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Want to learn more about feral cats? Need help dealing with a colony?
They sleep in our parks, alleyways, farmyards, and deserted buildings. Abandoned by their human families or simply lost, unsterilized housecats eventually band together in groups called colonies. Without human contact, the colonies eventually become feral. Mothers teach their kittens to avoid humans and to defend themselves. And their numbers steadily increase, even if meager scraps are all the food to be had.
No one knows exactly how many feral cats live in the United States, but the number is estimated in the tens of millions. They are often wrongly portrayed as disease-ridden nuisances living tragic lives and responsible for endangering native species. As a consequence, feral feline communities too frequently are rounded up and killed.
But removing and killing feral cats does not reduce feral cat populations. It only provides space for more cats to move in and start the breeding process again. Unspayed, feral female cats spend most of their lives pregnant and hungry, as will the female kittens that survive. Unneutered tomcats roam to find, and fight to win, mates, and often suffer debilitating wounds in the process. Half of all kittens born in feral colonies die within their first year.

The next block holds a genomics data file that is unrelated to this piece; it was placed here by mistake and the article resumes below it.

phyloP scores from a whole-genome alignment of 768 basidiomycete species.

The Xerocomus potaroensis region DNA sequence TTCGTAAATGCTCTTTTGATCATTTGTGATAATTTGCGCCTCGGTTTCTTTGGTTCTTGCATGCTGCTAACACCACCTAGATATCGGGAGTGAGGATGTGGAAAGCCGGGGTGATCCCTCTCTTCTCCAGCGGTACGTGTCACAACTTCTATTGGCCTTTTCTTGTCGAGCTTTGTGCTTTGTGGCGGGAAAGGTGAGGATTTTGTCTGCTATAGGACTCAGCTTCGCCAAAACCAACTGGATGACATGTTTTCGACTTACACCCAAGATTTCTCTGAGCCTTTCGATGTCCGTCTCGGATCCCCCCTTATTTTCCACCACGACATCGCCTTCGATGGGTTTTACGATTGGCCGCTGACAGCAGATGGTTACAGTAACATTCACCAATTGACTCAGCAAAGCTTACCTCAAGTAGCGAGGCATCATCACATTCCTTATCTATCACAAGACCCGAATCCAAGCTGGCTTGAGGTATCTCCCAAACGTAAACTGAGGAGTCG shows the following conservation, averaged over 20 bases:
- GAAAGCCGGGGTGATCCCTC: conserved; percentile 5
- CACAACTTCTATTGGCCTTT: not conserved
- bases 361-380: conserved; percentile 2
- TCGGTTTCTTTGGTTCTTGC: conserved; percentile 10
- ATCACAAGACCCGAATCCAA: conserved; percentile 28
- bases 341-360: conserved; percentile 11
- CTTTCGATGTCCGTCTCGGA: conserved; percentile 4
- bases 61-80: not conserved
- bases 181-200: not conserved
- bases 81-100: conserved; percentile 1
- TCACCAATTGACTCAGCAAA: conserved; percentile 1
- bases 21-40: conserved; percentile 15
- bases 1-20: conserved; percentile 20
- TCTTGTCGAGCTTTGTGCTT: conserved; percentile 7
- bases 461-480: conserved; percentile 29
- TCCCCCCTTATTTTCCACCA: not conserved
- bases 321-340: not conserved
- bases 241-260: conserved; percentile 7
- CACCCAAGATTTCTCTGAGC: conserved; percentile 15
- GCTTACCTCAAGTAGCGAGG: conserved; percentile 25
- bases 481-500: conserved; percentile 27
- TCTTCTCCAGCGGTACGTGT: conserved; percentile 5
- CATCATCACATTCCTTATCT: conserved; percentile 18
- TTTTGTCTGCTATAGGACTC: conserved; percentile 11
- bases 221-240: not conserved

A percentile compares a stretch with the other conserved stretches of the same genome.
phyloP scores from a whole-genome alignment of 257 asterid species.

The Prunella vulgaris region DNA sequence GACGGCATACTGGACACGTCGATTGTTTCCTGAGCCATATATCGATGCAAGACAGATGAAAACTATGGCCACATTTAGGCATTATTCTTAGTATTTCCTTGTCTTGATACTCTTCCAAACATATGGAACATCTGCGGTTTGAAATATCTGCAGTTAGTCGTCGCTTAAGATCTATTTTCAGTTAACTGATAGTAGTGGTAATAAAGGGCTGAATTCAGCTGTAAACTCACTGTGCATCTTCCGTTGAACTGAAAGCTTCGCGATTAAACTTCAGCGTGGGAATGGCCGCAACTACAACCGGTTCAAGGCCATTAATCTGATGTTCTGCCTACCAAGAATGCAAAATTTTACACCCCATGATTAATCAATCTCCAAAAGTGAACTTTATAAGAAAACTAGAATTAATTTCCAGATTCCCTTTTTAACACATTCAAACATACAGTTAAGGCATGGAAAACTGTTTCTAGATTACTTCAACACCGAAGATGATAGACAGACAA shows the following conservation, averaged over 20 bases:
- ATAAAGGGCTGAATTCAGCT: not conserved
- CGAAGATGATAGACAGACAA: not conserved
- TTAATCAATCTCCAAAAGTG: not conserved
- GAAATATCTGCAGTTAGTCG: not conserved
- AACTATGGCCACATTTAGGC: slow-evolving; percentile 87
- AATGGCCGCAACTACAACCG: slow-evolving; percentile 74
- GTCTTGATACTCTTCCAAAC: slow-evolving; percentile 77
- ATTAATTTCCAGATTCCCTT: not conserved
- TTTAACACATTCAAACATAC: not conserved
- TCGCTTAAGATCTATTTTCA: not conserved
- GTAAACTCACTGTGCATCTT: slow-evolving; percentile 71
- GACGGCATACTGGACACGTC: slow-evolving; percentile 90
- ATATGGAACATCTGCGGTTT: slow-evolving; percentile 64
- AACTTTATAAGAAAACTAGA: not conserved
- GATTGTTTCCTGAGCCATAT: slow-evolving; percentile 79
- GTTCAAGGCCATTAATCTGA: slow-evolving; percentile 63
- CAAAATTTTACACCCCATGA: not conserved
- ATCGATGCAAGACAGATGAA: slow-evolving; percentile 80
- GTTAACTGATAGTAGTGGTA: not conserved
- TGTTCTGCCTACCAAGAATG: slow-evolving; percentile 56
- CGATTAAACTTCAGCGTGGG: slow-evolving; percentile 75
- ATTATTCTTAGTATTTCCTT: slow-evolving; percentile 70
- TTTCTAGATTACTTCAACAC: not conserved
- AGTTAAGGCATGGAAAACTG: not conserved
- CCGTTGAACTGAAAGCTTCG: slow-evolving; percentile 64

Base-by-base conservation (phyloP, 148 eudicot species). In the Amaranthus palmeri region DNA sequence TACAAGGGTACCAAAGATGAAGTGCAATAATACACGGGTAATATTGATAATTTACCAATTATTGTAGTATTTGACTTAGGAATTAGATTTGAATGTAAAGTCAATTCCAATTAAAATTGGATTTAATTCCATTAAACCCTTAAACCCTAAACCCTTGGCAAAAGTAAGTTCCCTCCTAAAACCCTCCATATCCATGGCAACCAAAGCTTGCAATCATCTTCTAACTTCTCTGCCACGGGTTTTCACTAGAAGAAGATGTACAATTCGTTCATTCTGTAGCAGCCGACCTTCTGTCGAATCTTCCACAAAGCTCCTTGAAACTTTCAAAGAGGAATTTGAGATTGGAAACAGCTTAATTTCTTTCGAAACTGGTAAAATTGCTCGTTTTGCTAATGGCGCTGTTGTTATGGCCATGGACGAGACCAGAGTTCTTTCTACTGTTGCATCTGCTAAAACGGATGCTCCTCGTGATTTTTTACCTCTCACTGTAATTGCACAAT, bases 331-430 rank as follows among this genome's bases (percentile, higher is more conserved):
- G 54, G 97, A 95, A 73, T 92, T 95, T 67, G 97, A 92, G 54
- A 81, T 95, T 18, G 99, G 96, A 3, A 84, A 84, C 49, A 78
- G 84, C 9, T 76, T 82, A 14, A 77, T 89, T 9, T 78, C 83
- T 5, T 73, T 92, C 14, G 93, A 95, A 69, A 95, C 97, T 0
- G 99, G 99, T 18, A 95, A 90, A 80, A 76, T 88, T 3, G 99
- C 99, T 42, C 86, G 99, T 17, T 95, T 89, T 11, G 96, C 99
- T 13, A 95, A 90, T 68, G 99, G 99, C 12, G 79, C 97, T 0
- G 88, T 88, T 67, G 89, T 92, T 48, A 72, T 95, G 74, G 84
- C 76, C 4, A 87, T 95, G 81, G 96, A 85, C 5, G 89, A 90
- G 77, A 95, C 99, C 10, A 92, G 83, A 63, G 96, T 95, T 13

Many methods of managing feral cats exist including (1) doing nothing and letting starvation, disease, and fighting control the population; (2) trapping and killing cat colonies, and (3) trapping, sterilizing, and returning feral cats to their environment (called trap-neuter-return, or TNR).
There is a growing body of evidence supporting TNR as the humane way to reduce feral cat populations. In addition to reducing the number of feral cats, nuisance behaviors associated with breeding, such as the yowling of females or the spraying of males, are virtually eliminated. Disease and malnutrition are greatly reduced. The cats live more healthy and more peaceful lives in their territories. For more information on what you can do to help, see the information to the left. (Adapted from Alley Cat Allies, Inc.)
Suffolk Humane Society’s stance on free roaming cats is that friendly cats or kittens should be removed from the wild and placed into homes through Animal Care Center. We would elect educating the public and providing low cost or free spaying/neutering to ensure owned cats remain on the owners property and do not reproduce.
For feral cat information and/or assistance in Suffolk, please contact us.